He said that Moscow would go into Syria to quell the raging conflict that much of the western media still insist on referring to as a civil war.
Putin is a man who can.
He said that Moscow would go into Syria to quell the raging conflict that much of the western media still insist on referring to as a civil war. And in superficial terms, at least, that is what he has done. After a mere two years of direct military involvement — the Russian president announced towards the end of last week that conditions have been met to end the conflict in Damascus.
To some, this might sound like big talk. But Putin has the goods to back it up. Namely, a Russia-Iran-Turkey tripartite agreement on Syrian de-escalation zones. Of course, Moscow and Tehran have been actively supporting the regime. While Ankara, the only Muslim NATO member nation, is on Washington’s side, wherever that may be.
The question of the US position is an important one. For Obama had kept Syria raging for a good six years, which suited Israel just fine given that many a political pundit believes that the road to Tehran passes through Damascus. Yet it took Donald Trump just nine months in the hot seat to realise — by way of un-strategic ineptitude that is enough to make Britain’s Boris Johnson appear rather unpleasantly suave — the Jewish state’s worst nightmare.
Yet not only is this an American betrayal, it is a Turkish one, too. One that follows a summer of Israeli discontent. Meaning that Ankara has not played ball in the so-called Gulf crisis, engineered by the Saudis to isolate Qatar over the latter’s recognition of Hamas as a legitimate partner for peace. A position that is not dissimilar to that of President Erdogan.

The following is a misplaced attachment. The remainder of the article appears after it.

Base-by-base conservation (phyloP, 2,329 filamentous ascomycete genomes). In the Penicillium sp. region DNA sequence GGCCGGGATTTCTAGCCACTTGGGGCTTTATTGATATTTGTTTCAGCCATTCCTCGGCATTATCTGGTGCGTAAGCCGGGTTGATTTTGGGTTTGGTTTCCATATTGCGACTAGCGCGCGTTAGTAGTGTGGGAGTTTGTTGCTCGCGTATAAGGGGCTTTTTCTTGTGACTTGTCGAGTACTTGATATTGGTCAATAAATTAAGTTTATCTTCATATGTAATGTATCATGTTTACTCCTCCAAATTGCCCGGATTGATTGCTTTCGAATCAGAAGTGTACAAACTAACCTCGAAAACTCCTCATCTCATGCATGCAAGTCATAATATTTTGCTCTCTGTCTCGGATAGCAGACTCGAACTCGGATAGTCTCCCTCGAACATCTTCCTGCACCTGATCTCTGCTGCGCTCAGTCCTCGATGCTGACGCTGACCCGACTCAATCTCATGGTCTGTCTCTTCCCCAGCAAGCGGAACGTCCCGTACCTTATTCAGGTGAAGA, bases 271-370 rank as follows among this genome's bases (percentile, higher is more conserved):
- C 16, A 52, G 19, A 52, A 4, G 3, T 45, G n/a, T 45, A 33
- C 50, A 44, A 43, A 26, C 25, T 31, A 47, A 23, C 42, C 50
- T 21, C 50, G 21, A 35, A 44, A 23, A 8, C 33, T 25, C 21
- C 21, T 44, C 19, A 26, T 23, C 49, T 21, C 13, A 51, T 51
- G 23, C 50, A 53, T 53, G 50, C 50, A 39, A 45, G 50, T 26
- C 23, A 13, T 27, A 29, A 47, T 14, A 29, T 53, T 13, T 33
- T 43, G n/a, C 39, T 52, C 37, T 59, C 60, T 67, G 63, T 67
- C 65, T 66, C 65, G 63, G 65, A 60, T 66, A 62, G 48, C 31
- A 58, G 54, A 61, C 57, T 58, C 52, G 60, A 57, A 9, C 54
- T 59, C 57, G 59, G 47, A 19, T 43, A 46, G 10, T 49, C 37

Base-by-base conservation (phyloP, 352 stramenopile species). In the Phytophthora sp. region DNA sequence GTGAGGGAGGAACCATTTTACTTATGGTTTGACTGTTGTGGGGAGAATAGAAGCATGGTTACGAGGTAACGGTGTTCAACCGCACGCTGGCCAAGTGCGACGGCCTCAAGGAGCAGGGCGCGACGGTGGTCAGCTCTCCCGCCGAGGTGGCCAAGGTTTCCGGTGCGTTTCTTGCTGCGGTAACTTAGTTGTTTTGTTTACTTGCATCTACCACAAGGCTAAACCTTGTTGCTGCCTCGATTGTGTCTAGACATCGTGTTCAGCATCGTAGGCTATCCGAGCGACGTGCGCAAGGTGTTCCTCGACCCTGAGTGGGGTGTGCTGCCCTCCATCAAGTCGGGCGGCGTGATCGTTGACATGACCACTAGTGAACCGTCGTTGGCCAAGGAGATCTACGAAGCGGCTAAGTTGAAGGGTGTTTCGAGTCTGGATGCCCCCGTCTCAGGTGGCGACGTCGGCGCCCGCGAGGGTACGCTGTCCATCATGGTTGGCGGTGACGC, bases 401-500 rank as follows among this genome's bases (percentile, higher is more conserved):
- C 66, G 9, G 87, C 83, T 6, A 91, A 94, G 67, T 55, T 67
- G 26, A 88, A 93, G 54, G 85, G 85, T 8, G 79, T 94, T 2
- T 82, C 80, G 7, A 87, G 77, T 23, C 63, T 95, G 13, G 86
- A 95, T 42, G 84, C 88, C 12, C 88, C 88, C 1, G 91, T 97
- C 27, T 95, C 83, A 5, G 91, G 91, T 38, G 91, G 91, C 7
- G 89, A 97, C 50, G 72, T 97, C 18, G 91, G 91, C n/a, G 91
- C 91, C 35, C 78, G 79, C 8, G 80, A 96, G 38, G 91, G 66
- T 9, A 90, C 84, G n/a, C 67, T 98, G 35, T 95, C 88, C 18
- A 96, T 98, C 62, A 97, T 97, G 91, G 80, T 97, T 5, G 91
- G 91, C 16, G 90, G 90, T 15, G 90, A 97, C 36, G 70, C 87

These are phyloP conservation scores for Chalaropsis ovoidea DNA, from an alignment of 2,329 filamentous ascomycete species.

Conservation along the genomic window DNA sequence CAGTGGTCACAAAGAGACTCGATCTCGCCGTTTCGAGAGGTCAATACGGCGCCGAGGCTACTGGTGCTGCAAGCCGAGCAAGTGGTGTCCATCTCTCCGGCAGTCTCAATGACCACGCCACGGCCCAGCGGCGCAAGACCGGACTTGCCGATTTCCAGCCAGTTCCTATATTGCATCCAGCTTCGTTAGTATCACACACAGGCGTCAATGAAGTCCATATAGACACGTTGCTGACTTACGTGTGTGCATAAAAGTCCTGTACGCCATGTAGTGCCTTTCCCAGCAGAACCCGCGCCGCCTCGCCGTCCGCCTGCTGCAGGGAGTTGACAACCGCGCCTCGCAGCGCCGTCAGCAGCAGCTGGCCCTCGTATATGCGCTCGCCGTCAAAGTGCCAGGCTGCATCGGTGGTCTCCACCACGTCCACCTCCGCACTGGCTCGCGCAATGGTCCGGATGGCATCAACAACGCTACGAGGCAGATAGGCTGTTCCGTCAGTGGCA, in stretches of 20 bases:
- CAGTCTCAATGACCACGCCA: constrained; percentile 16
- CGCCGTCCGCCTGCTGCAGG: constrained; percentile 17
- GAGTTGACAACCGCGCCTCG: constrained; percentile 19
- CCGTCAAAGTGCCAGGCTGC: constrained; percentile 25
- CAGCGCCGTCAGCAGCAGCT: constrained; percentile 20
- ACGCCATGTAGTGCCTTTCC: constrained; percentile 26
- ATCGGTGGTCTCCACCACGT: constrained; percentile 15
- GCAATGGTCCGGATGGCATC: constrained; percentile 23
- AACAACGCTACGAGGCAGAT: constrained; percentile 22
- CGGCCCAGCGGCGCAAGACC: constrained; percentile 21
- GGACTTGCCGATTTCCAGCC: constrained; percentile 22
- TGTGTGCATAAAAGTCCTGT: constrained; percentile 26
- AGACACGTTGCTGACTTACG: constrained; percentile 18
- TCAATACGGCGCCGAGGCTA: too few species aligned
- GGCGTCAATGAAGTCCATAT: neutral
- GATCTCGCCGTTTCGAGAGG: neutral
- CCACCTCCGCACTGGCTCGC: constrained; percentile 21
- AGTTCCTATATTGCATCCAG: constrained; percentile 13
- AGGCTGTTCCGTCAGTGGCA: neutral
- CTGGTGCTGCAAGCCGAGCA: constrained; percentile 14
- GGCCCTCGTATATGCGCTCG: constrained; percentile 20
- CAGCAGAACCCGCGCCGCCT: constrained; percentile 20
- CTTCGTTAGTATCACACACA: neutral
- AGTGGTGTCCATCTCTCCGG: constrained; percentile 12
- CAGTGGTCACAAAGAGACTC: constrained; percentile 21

But more than that, it is the emerging alliance between Tehran and Ankara that worries Israel perhaps the most. Especially given that if the two truly join forces — they could pose a serious challenge to Saudi regional supremacy. As far as Tel Aviv is concerned, it suited it far more to think of Turkey throwing its lot in with Christian Europe. But now that it is back as a regional player — Ankara and Tehran between them wield formidable military might. This is to say nothing of the $2 billion arms deal that Turkey has inked with Russia.
The only thing that Israel can cling on to for hope is that this polygamous bro-mance will come undone over Iraq and the Kurdistan independence referendum. And now Iran looks set to be more strongly engaged with its Iraqi neighbour, given that both are gearing up to conduct joint military drills.
Yet one thing is certain. Middle Eastern flashpoints ignited by the US, which may or may not have been for Israeli benefit, have shown no signs of being returned to peace, even some 14 years after the fall of Saddam. So, sadly, it seems that Israel can rest assured. Syria’s fire is unlikely to be extinguished any time soon.
Daily Times, October 2, 2017